Knowledge as justified true belief
The idea of knowledge as justified true belief is often attributed to Plato. Although there has been much philosophical debate about the validity of this definition (Gettier 1963), it remains one of the most frequently cited definitions of knowledge and acts as the starting point for our discussion.
According to Ancori et al. (2000) most traditional economic theory is based on a realist ontology and a rationalist epistemology similar to that found in the physical sciences. Taken in its strongest form, this position would put forward the argument that there is a knowable reality that is both invariant and universal, that is, it is true at all times and in all places. Consequently, given a set of axioms, new knowledge can be deduced simply through the application of logic and reasoning. Like Shannon and Weaver's theory, the distinction between information and knowledge dissolves, and the problem of how to deal with knowledge at the level of a group, referred to below, all but disappears.
However in contrast to Shannon and Weaver, by linking knowledge to true belief, the semantics of the message become relevant, as this view now implies there is indeed a correct way to interpret information. It also implies that knowledge does not need to be justified by reference to sensory perceptions, and that there is no necessary connection between knowledge and action. If these assumptions are accepted, then learning (i.e. the creation of new knowledge) simply becomes the accumulation of one item of (true) information upon another. In other words, new knowledge is created through the combination (i.e. the union) of existing sets of information (Figure 1). It is this concept that underpins many of the cumulative models of knowledge found in the knowledge management literature, such as Ackoff's (1989) typology of the progression from data to wisdom.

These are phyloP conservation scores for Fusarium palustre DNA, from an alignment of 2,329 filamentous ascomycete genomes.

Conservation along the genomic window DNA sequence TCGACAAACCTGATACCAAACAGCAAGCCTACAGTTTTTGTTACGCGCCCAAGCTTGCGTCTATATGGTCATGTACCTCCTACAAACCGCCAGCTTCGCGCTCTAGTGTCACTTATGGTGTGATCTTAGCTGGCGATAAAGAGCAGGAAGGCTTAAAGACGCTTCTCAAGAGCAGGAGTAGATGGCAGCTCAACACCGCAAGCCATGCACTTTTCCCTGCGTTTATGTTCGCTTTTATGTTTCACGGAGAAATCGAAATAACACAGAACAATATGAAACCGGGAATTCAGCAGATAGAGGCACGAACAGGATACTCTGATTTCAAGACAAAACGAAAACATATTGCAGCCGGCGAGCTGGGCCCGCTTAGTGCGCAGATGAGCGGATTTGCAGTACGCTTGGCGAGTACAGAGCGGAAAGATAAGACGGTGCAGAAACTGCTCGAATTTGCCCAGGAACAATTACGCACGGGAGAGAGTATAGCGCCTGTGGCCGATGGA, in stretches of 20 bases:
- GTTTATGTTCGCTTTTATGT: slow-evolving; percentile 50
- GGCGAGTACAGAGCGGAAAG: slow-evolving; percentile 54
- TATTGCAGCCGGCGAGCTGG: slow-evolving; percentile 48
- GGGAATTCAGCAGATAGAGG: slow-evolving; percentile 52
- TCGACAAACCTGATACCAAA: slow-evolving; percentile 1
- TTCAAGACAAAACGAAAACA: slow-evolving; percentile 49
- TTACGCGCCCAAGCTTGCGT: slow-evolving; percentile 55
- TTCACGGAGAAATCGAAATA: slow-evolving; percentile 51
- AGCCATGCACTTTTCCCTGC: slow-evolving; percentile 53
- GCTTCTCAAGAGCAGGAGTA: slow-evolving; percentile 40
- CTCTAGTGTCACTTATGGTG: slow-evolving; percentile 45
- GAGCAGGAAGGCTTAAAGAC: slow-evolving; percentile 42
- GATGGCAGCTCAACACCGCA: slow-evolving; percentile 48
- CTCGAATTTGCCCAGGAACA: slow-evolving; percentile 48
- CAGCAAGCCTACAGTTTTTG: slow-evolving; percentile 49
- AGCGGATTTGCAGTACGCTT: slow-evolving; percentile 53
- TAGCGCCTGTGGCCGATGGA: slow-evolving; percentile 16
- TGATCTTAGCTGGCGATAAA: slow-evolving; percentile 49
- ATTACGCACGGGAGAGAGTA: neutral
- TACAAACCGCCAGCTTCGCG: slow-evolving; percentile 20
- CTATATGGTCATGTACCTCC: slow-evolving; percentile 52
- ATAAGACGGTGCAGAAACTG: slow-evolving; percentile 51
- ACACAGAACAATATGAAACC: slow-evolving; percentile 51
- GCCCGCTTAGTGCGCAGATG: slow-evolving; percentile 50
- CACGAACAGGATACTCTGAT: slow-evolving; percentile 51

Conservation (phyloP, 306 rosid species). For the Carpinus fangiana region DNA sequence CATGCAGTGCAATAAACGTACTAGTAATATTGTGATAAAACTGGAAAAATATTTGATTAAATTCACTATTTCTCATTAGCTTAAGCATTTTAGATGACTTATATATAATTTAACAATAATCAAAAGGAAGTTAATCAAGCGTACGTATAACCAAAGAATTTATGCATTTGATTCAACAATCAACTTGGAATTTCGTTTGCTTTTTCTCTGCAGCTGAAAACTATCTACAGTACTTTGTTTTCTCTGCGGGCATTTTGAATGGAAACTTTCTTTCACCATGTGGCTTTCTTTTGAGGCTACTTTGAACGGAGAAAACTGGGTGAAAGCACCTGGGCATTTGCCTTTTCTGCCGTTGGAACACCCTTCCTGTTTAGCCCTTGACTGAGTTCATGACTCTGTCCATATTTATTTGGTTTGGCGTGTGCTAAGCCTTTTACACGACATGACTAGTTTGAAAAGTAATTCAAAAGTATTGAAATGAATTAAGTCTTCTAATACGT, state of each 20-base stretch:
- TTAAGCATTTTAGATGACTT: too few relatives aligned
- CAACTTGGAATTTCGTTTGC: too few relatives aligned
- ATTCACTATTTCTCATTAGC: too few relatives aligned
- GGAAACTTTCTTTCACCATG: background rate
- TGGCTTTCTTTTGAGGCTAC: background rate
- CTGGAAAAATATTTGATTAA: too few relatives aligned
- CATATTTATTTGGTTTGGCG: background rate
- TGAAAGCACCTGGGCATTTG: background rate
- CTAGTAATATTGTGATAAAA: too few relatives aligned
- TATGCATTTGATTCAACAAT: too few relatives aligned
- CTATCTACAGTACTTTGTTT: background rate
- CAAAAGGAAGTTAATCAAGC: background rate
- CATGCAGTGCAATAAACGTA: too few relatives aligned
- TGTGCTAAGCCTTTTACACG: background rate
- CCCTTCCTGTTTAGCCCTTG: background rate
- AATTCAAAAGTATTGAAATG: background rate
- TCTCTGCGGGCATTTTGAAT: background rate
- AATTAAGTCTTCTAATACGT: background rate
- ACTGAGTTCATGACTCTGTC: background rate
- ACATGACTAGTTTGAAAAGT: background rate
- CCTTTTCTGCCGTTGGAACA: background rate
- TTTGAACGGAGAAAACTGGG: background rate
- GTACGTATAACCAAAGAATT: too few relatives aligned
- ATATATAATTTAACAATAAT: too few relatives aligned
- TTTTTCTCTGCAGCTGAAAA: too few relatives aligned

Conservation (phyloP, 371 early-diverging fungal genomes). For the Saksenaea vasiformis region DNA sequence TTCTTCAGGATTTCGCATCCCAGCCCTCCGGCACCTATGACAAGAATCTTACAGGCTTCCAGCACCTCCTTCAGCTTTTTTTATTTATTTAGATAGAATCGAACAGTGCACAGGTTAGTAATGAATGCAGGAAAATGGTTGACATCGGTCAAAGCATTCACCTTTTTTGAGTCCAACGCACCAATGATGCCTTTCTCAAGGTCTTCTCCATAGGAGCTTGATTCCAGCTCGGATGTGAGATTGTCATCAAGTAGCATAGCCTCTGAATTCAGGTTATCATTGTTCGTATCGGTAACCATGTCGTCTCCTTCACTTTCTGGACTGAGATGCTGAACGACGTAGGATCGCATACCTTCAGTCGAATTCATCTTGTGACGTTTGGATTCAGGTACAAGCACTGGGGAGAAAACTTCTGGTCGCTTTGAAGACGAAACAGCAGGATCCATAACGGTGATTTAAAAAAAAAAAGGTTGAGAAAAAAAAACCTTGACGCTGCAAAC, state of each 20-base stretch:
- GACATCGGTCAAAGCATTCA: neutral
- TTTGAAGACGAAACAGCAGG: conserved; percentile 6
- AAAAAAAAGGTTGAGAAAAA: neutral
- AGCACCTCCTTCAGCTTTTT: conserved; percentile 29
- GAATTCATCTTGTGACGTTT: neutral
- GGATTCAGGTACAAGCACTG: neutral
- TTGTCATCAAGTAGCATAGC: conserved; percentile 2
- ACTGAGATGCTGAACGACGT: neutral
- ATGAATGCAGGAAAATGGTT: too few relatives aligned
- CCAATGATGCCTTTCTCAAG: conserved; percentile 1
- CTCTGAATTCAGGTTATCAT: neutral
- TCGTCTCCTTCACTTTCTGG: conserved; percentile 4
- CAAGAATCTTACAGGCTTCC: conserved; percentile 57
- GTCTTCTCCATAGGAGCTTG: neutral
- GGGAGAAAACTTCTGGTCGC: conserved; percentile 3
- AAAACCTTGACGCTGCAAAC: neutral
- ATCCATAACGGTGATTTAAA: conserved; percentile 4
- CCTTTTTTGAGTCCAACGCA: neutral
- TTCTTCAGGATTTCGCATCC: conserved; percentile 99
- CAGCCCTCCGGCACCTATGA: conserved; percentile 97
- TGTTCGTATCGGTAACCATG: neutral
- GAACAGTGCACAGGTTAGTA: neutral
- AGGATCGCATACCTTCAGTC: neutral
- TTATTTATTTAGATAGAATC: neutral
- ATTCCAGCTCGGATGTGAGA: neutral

A variant of this viewpoint takes the same realist ontological stance of a universal and unchanging external reality, but relaxes the assumptions concerning truth claims by adopting an empiricist epistemology. Here the argument is that although there is an external truth, it is not possible to apprehend it directly. Instead, it can only be approached by formulating hypotheses and undertaking a series of controlled experiments to build, incrementally, a more accurate representation of reality. This view however has also been the subject of intense philosophical debate with authors such as Popper (1959) and Khun (1962) pointing to the problem of separating the outcome of experiments from the process that generated them.
The constructivist's concept of knowledge
For an alternative view of knowledge, we return to the situation outlined in the section on the context dependent nature of information and deal with the case where human agents are involved and everything required to decode a message has not, for whatever reason, been incorporated into the message itself.
The key change between this and the previous position is a shift from realism to what is sometimes termed anti-realism (Chalmers 2009). For anti-realists, a stable, uncontested external reality does not exist. Stated in its extreme form, the anti-realist position poses many problems and more often reality is defined in terms of what is accepted as truth within the bounds of a particular group or community. Following the work of Berger and Luckmann (1966), this is sometimes termed the constructivist or social constructivist approach.